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Poppers are hollow-bodied lures designed to float. Poppers come in a large variety of sizes and colors with applications for species ranging from small panfish to large saltwater game fish. The lures are made for spincasting, baitcasting and fly fishing. The style of fishing is aggressive as the lure makes a loud popping noise and a wake during retrieval.
When to Fish Poppers
Poppers are best used when the fishing conditions are ideal. The topwater lure requires a high level of energy expenditure from the fish as they travel from the depths to the surface for the lure. Many fish species will only make the aggressive strike when the water temperatures are ideal. This is especially true for bass, panfish, pike and trout. Use poppers during the warm summer months for bass, panfish and pike. Use them when water temperatures range from 55 to 65 degrees for trout.
Locating Good Popper Water
Look for shallow weed beds when popper fishing for warmwater species. Bass and pike are both ambush predators that wait for prey to pass within striking distance. The shallow water reduces the distance they must travel to strike, making an ideal situation for topwater lures. Focus on backwater sloughs and lakes when popper fishing for trout. Predatory brown trout inhabit some of the slower water habitat where poppers are most effective.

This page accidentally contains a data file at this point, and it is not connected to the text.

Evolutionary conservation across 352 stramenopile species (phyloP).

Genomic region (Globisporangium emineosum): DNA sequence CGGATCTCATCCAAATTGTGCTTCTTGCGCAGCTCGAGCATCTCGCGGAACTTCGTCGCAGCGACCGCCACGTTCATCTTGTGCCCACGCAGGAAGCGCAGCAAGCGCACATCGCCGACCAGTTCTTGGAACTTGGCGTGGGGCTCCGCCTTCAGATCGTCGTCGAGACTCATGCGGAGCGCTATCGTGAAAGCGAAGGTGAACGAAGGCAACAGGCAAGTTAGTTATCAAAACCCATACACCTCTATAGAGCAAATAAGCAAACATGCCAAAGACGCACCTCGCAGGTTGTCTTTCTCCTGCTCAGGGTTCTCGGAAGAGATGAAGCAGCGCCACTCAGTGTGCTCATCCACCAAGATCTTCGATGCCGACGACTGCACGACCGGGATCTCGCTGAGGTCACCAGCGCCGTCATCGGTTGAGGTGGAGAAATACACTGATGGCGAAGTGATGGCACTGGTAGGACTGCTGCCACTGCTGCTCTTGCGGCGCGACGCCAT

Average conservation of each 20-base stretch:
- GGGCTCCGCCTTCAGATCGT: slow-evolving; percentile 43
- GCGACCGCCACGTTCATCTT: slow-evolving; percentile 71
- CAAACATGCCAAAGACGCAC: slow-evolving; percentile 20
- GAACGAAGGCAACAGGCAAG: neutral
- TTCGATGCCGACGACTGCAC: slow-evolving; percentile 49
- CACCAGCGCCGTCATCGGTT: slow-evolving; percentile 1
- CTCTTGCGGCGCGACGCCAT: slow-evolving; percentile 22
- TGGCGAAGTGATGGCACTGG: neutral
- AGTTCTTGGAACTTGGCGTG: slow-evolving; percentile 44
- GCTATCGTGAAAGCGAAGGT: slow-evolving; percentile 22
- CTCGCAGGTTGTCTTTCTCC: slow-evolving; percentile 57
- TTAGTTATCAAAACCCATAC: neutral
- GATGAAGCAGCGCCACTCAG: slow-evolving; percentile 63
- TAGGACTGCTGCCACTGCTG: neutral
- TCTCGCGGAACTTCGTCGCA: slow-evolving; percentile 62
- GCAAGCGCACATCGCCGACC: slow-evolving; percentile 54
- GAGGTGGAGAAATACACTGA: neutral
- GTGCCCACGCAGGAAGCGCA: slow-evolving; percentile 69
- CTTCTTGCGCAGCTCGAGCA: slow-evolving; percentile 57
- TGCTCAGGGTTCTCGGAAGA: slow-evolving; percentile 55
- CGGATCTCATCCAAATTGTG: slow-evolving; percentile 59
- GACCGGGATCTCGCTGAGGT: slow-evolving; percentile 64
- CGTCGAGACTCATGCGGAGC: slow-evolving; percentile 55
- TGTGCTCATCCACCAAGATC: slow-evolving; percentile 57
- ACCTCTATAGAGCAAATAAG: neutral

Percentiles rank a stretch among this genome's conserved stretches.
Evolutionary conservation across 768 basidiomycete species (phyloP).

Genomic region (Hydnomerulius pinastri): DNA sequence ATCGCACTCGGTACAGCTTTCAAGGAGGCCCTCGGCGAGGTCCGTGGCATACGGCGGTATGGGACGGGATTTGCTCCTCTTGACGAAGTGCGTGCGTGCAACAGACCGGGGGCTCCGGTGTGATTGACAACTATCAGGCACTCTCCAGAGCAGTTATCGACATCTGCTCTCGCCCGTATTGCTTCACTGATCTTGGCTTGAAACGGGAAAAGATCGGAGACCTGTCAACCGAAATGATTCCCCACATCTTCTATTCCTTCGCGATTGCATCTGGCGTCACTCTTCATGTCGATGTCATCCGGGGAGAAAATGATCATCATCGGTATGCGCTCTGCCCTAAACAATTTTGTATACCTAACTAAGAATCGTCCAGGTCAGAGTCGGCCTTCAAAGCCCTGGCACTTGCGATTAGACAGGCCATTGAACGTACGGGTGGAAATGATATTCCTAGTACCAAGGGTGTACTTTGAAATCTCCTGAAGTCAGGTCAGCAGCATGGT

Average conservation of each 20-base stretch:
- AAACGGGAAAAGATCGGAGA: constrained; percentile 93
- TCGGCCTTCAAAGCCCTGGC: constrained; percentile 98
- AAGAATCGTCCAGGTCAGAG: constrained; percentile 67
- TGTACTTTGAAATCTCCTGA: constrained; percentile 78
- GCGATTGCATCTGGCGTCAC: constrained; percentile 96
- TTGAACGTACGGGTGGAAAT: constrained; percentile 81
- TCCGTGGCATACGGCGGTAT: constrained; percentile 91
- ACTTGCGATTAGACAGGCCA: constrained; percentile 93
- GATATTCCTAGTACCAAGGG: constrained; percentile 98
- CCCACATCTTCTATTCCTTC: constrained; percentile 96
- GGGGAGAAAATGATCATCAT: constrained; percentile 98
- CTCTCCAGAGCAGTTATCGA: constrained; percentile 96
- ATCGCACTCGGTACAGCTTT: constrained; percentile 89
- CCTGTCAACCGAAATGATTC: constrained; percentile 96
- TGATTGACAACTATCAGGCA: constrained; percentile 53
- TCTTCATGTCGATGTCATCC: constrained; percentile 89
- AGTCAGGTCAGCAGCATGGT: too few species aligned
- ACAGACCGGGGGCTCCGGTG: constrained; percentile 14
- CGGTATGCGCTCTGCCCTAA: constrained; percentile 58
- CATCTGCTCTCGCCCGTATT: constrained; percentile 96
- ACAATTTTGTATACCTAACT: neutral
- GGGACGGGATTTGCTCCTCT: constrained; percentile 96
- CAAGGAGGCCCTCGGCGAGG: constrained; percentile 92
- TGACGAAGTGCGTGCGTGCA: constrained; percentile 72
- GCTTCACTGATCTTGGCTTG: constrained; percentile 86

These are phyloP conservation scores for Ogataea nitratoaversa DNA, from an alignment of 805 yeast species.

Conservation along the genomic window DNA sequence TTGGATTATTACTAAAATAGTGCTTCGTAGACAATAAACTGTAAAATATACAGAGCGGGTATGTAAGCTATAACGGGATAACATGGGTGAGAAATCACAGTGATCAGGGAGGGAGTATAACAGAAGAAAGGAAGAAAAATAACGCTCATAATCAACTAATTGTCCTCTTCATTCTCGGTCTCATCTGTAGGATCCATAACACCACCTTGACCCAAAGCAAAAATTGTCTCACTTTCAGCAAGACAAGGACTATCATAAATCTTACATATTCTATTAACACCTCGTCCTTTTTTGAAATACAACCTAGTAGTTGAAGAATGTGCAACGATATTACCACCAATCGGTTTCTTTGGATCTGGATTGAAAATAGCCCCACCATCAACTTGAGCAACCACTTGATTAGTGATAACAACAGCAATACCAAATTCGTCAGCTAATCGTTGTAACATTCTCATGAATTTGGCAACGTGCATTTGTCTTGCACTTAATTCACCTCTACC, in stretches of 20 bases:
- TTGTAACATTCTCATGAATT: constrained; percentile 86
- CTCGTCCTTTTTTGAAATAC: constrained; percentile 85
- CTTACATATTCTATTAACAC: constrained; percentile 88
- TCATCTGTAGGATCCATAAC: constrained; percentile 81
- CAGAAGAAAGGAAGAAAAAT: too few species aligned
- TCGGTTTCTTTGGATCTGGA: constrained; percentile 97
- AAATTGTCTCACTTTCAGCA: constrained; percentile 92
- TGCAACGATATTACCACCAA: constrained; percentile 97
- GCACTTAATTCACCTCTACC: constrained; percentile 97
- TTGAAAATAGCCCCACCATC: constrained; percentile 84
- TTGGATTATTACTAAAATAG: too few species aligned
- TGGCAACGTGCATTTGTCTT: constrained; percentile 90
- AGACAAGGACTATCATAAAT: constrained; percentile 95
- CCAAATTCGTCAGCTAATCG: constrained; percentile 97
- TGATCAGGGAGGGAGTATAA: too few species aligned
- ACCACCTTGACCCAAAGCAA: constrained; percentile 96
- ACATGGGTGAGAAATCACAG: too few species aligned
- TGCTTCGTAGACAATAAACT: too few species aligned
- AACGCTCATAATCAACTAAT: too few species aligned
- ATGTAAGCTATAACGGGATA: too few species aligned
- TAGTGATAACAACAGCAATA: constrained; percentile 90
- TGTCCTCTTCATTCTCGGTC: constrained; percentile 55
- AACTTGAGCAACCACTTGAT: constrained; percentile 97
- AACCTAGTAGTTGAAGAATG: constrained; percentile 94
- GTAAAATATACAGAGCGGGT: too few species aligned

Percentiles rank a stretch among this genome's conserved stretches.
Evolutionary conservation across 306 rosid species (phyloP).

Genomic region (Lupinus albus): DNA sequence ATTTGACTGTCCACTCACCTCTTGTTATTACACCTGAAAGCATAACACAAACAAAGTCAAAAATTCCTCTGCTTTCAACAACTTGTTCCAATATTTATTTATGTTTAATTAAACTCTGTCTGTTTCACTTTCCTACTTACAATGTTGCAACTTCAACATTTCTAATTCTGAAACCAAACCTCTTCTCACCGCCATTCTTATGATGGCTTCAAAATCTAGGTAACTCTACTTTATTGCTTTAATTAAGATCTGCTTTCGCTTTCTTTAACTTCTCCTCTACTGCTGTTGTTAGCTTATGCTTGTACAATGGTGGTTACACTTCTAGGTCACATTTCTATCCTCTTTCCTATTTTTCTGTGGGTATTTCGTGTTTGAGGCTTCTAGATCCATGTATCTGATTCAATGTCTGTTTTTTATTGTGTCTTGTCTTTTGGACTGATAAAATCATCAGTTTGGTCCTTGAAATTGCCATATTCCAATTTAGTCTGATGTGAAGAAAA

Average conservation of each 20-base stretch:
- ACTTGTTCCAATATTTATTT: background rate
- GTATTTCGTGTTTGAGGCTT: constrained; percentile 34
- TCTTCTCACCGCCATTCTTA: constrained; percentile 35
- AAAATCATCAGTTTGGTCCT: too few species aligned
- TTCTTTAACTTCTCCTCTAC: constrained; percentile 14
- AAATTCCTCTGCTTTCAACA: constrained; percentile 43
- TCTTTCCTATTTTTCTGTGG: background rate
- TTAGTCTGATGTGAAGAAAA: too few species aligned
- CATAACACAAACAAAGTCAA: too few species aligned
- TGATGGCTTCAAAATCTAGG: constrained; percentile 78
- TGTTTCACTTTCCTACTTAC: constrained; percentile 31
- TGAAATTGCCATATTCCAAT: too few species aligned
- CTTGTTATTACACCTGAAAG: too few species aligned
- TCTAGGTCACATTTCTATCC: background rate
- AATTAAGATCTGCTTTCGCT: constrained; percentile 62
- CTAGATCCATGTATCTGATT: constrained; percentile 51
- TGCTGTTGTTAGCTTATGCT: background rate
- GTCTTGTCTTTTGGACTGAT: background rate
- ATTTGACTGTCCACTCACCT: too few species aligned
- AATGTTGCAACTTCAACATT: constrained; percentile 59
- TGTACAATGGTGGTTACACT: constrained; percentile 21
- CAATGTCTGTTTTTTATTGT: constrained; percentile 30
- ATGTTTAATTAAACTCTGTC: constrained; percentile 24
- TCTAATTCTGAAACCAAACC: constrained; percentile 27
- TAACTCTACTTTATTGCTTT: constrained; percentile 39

Popper Fishing Retrieves
Numerous retrieves are possible with a popper with the effectiveness of each changing by the day. The key to success is experimenting and changing the retrieve until you find the best option for that day. Start with a slow retrieve, making the lure dive and pop one time followed by a pause of several seconds. This makes the lure look wounded and attracts some of the more cautious fish. Gradually add speed to the retrieve with each cast until you are retrieving and popping the lure at a consistent pace without pausing. The faster pace retrieve attracts the more aggressive and opportunistic fish. Also, jerk the tip in a low sweeping motion to increase the noise and wake during the retrieve.
Poppers come in a wide array of sizes and colors. Some have hard bodies only and others have the addition of fur and feathers to the tail. A large part of choosing the best lure comes with experience and personal preference. For the beginner, carry dark colors like black and purple for overcast days and low-light conditions. Carry lighter white and yellow styles for sunny days. Adjust the size according to the targeted species. Use small quarter-size poppers for panfish and trout and the larger 3-to-6-inch sizes for bass and pike.
Zach Lazzari is a freelance outdoor writer specializing in hunting, fly fishing and the general outdoors. He guided fly fishing trips for 10 years in Colorado, Alaska, Montana and Patagonia-Chile. Zach lives in Montana and splits time between the river and keyboard.